Little Billy was playing on the floor in the living room and saw the whole thing.  It was as though a wave of satanic energy shot through his body and the room. William got out of jail because Pepe Riveraz paid off the Mexican judges. Billy was sent to live with his rich grandparents, who were retired in Palm Beach, Florida. He and his dad William Burroughs would never be the same, and it was the last time Billy would ever she his half sister Julie again. 

Billy's grandparents Laura Lee and Mortimer Burroughs had made a fortune in the Adding Machine business in Kansas and lived in a mansion in Palm Beach. They sent Billy to private school there. They were kind and functional people and Billy's years with them were happy. In school Billy was a shy student and felt out of place in the traditional atmosphere. He felt cheerleaders, football and proms were corny and bogus. Billy was still suffering from the experience of seeing his mother shot. Something would happen during summer break that would change things, liberating Billy. But that which liberates can kill as well.

The early 60s, were a great time to be alive. Life was simple and it was a time to cruise. Billy was 14 living with his grandmother. Mortimer Burroughs had died. Billy got a invitation to spend the summer with his father in Tangiers,  Morocco. A very cool place, it was a like a pirate's cove. Tangiers was a independent city with no country, the rest of Morocco was ruled by the French. You could score hashish and kef in the open market and smoke openly in public. Hard drugs like cocaine and morphine were easily bought in pharmacies. Tangiers  had a reputation as a city of expats, writers, painters,  and beachcombers. It was a place young boys were pimped to queers in cafes. It was a place to be free, to hallucinate and to experiment. Some of the famous freaks who visited Tangiers were Matisse , Bryan Jones, Keith Richards, Blackbeard the Pirate, Paul Bowles, Allan Ginsburg, Jim Morrison, and Lord Byron.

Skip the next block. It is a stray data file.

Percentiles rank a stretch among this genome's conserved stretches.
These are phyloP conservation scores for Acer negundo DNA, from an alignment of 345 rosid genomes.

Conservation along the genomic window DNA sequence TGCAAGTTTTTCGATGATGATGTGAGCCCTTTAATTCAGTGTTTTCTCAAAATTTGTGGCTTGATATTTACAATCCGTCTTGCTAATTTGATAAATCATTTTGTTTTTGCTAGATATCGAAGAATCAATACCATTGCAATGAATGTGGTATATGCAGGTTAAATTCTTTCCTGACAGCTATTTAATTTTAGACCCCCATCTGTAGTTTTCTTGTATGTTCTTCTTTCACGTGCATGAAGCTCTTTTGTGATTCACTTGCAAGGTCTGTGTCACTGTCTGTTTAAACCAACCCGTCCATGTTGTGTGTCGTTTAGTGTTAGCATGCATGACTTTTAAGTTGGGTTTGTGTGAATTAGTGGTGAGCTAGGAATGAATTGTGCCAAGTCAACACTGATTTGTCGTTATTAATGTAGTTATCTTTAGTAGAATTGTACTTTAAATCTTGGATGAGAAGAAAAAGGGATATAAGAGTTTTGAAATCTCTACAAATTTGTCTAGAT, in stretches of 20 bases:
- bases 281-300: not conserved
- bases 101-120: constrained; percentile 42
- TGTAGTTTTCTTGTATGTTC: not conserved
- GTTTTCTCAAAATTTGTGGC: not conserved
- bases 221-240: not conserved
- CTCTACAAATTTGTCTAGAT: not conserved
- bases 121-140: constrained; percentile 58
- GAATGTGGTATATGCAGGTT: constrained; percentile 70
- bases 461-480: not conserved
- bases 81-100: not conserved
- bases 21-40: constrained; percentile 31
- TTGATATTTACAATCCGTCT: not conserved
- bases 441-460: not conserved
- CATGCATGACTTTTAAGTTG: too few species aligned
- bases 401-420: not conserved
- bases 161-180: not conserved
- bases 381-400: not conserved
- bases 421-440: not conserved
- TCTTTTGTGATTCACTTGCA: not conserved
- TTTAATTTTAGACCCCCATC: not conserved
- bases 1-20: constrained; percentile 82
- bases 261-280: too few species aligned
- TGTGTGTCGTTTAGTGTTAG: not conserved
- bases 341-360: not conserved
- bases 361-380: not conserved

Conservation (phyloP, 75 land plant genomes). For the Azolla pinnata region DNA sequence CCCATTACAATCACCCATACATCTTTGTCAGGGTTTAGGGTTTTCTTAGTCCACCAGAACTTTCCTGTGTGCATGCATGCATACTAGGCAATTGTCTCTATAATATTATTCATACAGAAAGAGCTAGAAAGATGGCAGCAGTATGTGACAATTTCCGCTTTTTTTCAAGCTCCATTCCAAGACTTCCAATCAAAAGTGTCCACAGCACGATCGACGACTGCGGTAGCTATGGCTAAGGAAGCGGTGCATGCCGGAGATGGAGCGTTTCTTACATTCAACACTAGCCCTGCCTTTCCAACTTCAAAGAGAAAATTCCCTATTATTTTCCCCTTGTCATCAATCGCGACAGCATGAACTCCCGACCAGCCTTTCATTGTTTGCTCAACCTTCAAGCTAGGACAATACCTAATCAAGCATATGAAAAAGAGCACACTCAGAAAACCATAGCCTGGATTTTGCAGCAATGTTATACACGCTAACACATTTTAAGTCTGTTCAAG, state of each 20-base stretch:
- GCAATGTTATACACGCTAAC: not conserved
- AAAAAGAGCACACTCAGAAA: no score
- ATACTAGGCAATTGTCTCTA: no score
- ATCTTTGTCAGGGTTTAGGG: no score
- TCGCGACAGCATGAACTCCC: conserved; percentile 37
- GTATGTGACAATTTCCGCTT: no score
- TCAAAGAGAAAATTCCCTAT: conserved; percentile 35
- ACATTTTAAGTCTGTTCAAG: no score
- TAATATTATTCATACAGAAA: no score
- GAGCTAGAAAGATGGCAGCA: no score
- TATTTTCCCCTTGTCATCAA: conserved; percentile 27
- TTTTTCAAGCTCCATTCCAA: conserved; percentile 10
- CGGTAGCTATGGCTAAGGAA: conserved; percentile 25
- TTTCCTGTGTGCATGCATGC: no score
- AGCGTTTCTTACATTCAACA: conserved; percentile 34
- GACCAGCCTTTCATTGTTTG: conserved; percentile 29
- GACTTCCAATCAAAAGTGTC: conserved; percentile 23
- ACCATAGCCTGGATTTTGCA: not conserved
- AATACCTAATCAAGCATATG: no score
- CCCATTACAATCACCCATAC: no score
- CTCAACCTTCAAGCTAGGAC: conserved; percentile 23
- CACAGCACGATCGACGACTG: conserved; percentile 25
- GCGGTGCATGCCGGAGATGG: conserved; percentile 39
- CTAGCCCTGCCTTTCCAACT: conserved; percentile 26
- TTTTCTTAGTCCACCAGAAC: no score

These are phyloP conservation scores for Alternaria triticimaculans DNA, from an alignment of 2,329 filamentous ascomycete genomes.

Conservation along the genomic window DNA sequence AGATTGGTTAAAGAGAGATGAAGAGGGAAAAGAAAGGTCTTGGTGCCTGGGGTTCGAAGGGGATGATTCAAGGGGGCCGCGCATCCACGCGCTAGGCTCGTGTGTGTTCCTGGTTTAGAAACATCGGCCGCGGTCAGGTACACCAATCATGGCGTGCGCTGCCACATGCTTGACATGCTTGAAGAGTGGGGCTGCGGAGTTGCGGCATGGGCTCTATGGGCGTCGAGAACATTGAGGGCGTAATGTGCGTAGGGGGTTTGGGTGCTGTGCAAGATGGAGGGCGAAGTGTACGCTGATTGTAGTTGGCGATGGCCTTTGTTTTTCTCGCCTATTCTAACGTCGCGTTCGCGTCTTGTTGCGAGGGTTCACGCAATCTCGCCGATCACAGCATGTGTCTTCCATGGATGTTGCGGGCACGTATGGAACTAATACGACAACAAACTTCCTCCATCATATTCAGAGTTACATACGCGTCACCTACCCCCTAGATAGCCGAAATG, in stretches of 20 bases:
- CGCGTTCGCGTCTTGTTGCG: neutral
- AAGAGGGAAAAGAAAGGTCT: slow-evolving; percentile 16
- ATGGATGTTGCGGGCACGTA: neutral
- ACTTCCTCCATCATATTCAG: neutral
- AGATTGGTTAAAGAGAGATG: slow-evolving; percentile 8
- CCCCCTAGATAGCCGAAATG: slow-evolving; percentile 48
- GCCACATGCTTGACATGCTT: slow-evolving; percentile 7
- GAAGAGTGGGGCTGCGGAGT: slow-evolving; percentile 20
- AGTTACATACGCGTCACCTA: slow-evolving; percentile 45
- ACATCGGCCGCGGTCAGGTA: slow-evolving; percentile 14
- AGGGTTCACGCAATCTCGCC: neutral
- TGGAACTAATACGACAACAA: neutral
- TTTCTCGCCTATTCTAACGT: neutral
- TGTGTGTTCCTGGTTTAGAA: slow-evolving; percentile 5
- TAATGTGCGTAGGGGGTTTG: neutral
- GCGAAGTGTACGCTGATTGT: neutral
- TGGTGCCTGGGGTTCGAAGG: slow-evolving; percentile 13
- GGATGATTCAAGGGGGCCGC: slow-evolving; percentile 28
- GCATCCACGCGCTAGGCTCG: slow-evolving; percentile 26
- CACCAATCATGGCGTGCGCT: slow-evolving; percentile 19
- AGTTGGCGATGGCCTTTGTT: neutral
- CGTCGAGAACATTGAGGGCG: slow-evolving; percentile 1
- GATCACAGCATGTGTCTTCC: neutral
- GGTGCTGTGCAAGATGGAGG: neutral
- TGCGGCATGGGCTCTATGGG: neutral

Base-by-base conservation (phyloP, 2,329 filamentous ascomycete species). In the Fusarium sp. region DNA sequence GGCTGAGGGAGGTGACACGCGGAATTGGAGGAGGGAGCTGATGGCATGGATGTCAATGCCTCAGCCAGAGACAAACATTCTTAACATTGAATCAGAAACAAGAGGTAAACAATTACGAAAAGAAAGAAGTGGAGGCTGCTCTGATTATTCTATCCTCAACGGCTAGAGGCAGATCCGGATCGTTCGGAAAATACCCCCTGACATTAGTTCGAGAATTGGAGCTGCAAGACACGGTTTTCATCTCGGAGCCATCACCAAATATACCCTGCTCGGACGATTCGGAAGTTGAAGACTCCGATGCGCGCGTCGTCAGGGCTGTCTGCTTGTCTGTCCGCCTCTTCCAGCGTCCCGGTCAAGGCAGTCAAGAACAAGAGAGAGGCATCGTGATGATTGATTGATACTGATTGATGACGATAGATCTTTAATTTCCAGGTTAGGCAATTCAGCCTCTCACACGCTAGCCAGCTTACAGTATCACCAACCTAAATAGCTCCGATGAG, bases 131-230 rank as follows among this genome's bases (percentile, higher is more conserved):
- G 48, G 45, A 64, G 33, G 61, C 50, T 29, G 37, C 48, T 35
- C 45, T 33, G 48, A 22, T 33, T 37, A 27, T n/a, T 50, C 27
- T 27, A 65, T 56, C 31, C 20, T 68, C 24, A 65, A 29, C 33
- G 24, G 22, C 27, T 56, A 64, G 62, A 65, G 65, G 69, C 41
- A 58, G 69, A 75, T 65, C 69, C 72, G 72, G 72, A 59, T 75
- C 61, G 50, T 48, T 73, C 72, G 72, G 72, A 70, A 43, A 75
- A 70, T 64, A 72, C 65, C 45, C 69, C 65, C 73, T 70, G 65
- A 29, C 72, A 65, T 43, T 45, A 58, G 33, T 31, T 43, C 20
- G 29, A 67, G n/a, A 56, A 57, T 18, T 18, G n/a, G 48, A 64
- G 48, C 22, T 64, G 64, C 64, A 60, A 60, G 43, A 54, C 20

Billy had only seen his father a few times in the 10 years since the shooting death of his mother.  William didn't communicate with Billy much while he was in Tangiers. William was fucking weird, extremely cold and distant. He spent most of his time with his artist buddies particularly, Paul Bowles the author  of " The Sheltering Sky". William got Billy high on hashish for the first time, the teenager enjoyed the dope and took to it immediately. But it wasn't enough to bridge the gap between him and his old man. Billy was disappointed that he didn't  bond with his father more, of course, very few people ever bonded with the beatnik bloodsucker.  Billy reminisces in his book "Kentucky Ham" (which he began at 15), that experiences in Tangiers influenced the rest of his life. Turning on for the first time and experiencing hallucinogenics opened his mind.  

Back in Florida  the next year, Billy was starting to cut classes with his buddies and hitchhiking to Miami getting wasted on beer. Billy didn't really need to go to school he  was already writing, "Kentucky Ham" an autobiographical novel that is still in print today. 

Both Joan Volmer and William Burroughs were literary geniuses and Billy got something that couldn't be taught in English class from them. What Billy didn't get from his old man was William's coolness under fire when it came to taking dope. William Burroughs  never flipped out on dope, he knew how to use it and not let it use him. He hung in there with the good and the evil. Billy could never seem to handle dope or booze, it made a weakling of him. And it would cause his early death. It was like Billy needed to primal scream the pain inside, out. Without that scream he turned all the diamonds coming his way to shit. 

Billy finally quit school altogether because doing dope and writing like his old man became his life.  Still living with his grandmother Laura Lee, he would wake up in the morning and and go with his buddies and hang out at rocky parts of the beach. His grandmother would be thinking he was in school. When Billy came home in the evening he would make up lies about school. He hated lying, so eventually he just let it out and told her the truth. She was a single women who was going senile, so there was little she could do to control Billy.